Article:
The impact of walking speed on the effects of functional electrical stimulation for foot drop in people with multiple sclerosis

L. Miller, D. Rafferty, L. Paul, P. Mattison

Research output: Contribution to journalArticle


Purpose: Functional electrical stimulation (FES) is effective in assisting people with multiple sclerosis (pwMS) with gait. Previous studies have investigated the effects of FES in pwMS with slow self-selected walking speeds (SSWS). This study reports on the effect of the Odstock Dropped Foot Stimulator (ODFS) on the speed and oxygen (O2) cost of gait in pwMS walking at a range of SSWS. Methods: Twenty pwMS (mean age 50.4 ± 7.3 years) currently using FES walked at their SSWS for 5 min with and without FES. O2 cost of gait was measured using a gas analysis system, and gait speed was calculated. Data were analysed for all participants, and comparisons were made between those with a SSWS5and40.8 m/s (walking speed required for community ambulation). Results: Significant improvements in the speed and O2 cost of gait were seen using FES in the group with SSWS50.8 m/s (n ¼ 11, p ¼ 0.005). When participants’ SSWS40.8 m/s, no difference in gait speed was noted, and a significant increase in O2 cost of gait using FES (n ¼ 9, p ¼ 0.004) was noted. Conclusion: FES has a different effect on the speed and O2 cost of gait dependent on the SSWS of pwMS. This requires further investigation.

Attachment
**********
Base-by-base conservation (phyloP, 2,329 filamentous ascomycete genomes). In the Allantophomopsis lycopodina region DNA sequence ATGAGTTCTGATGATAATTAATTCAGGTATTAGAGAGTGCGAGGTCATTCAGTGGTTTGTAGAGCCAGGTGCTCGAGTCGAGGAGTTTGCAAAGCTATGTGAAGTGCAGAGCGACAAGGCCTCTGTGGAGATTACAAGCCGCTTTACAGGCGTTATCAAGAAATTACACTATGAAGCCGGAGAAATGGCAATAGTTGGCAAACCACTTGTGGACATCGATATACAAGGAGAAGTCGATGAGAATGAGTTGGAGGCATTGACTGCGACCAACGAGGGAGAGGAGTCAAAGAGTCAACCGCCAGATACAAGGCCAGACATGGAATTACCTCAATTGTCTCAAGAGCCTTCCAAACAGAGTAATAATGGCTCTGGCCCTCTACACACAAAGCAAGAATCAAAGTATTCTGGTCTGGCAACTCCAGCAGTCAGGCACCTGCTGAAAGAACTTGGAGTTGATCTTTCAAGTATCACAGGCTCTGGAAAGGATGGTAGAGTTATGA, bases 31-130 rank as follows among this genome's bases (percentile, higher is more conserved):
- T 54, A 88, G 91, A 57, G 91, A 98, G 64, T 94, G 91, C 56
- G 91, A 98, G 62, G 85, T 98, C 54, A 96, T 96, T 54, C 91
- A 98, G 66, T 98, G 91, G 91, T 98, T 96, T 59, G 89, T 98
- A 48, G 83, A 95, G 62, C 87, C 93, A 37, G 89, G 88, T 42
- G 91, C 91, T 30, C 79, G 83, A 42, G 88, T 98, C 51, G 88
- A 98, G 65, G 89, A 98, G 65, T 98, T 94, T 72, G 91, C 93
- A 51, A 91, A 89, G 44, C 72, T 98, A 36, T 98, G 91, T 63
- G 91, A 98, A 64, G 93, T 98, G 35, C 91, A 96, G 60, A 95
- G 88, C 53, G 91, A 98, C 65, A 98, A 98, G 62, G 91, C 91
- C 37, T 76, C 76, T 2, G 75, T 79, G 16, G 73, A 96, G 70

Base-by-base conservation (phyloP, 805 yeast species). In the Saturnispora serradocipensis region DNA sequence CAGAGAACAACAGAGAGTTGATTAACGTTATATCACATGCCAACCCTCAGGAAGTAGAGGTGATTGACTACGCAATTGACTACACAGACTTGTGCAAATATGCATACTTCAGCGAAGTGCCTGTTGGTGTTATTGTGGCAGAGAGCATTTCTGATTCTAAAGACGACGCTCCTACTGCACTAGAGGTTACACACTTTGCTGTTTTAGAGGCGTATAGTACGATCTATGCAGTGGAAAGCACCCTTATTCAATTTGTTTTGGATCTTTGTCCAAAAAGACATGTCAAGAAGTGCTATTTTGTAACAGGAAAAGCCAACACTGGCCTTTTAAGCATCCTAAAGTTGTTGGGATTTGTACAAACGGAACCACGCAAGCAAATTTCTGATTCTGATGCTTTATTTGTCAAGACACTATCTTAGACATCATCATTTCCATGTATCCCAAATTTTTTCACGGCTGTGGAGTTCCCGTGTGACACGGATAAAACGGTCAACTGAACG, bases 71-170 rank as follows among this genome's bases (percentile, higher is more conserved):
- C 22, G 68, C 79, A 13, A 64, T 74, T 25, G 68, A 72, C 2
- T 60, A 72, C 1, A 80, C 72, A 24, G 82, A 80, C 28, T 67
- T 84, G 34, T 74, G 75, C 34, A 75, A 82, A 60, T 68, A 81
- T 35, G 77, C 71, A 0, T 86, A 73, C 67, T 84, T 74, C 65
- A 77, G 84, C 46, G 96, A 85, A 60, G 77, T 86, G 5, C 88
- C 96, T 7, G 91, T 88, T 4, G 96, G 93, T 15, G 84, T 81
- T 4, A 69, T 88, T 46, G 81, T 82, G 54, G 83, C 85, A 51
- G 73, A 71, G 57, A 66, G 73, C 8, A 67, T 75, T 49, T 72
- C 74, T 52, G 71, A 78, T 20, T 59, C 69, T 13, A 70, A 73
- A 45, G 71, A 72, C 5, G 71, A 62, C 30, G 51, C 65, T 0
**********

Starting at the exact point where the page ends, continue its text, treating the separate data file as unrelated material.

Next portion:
Original languageEnglish
Pages (from-to)478-483
Number of pages6
JournalDisability and Rehabilitation: Assistive Technology
Issue number6
Early online date31 Mar 2015
Publication statusPublished - 2016



  • multiple sclerosis
  • functional electrical stimulation
  • gait speed
  • walking

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